Conservative business manager Eric Forth, acting amidst a mounting pensions crisis over the value of personal pension funds and growing evidence of employers restricting access to or closing final salary schemes, raised the issue with Commons leader Robin Cook.
This after Tory leader Iain Duncan Smith reminded Tony Blair during prime minister’s Question Time that his government had claimed ‘the tax on pension funds’ was justified because of the buoyancy of the stock market, which was £300m down over just one year.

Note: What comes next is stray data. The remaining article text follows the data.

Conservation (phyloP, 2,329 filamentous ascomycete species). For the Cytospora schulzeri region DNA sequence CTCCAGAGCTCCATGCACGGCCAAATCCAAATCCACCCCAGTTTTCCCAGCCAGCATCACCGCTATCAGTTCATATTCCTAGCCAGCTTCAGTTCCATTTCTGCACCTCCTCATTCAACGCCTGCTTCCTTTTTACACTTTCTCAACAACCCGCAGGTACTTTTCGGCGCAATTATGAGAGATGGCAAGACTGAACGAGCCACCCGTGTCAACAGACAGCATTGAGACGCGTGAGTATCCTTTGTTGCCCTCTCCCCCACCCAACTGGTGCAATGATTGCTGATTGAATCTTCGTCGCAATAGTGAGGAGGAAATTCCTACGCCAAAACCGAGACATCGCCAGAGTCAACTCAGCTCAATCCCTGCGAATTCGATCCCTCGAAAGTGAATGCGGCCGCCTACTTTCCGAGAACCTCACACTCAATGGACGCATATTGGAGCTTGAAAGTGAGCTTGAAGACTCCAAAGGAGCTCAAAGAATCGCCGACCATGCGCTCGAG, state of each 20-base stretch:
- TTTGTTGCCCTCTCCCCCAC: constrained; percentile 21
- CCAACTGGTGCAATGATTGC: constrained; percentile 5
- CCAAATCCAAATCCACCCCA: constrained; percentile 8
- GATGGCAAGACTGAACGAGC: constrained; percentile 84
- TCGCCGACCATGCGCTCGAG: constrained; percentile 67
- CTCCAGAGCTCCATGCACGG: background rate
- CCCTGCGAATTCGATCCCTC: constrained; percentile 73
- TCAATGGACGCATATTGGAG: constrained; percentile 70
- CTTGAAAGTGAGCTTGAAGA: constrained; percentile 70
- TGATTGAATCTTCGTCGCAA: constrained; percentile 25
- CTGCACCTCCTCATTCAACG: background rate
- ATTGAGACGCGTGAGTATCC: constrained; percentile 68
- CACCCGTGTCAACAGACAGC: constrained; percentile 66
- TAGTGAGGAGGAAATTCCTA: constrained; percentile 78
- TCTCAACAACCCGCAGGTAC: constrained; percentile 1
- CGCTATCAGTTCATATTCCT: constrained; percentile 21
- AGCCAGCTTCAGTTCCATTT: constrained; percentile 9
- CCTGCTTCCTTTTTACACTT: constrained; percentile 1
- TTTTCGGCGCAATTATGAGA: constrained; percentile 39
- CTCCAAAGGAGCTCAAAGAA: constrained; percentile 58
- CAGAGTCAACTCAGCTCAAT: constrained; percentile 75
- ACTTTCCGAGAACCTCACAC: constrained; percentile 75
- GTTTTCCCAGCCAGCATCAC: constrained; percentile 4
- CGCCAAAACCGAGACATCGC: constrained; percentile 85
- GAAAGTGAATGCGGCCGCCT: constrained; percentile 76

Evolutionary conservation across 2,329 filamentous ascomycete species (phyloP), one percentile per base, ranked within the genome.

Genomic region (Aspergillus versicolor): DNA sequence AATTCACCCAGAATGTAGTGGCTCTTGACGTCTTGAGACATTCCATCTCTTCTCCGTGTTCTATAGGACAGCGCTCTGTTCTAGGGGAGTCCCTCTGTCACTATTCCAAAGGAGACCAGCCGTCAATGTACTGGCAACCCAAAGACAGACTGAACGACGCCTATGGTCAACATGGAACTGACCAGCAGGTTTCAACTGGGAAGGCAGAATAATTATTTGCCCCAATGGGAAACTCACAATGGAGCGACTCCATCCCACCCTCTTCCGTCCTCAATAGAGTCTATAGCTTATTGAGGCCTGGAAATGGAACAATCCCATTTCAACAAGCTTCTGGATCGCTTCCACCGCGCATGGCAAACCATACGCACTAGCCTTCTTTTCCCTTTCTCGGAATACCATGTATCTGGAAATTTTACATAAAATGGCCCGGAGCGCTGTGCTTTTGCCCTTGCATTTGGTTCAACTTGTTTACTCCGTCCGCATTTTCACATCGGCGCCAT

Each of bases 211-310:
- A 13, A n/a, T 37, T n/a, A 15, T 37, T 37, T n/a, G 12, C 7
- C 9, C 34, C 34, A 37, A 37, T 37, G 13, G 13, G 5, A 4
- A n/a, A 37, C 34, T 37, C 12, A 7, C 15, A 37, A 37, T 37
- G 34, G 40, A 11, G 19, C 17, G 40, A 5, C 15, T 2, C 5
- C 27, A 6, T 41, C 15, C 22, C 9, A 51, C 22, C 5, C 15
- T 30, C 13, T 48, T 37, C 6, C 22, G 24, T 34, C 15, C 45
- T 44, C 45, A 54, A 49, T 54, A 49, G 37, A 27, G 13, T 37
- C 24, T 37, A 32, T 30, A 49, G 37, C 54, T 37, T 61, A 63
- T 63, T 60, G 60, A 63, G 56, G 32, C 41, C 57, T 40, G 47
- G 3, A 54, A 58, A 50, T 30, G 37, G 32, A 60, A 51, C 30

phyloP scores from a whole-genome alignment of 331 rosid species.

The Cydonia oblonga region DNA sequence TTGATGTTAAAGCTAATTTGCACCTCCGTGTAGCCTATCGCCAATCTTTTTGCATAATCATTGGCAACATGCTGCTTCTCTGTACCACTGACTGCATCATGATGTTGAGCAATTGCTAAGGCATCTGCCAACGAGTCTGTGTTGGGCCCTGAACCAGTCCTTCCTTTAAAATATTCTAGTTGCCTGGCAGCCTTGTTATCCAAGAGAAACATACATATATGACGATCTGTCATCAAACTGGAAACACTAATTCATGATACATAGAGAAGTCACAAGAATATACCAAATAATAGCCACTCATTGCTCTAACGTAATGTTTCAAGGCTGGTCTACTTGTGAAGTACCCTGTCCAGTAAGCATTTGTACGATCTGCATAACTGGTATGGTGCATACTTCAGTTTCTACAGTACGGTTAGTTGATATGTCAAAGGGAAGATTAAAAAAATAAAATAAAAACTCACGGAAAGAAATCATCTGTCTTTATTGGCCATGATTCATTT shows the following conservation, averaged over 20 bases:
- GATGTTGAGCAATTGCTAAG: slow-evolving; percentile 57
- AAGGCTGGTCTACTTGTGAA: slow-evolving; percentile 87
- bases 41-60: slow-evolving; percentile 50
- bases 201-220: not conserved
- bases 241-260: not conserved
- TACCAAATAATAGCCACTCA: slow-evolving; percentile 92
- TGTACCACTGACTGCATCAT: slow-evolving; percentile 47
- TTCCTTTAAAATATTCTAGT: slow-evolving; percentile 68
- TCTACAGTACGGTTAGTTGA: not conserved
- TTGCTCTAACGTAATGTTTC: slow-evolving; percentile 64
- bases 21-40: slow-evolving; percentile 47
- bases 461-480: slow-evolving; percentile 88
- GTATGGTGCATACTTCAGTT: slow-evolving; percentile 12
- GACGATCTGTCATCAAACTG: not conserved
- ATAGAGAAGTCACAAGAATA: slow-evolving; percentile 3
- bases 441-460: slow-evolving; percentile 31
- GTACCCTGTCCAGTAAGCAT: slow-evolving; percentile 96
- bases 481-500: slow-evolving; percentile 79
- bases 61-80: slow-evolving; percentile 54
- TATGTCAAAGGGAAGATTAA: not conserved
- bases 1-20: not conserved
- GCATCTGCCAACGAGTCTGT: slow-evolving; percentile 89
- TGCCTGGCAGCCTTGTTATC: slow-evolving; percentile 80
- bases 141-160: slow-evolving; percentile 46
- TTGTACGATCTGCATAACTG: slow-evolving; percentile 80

Duncan Smith claimed someone Blair’s age would have to work four years longer to receive his pension.
But the prime minister countered, saying it was ‘absurd to say the chancellor should be responsible for the fall in the stock market’ when it was 2% down over five years ago.
During a later Treasury Questions session shadow chancellor Michael Howard joined in the concerted attack, asking if Brown remains ‘proud of the £5bn a year tax hit that was imposed on pension funds’ in 1997.
In response chief secretary Paul Boateng said it was absurd to describe a tax change designed to maintain stability as a stealth tax or a raid on pensions.
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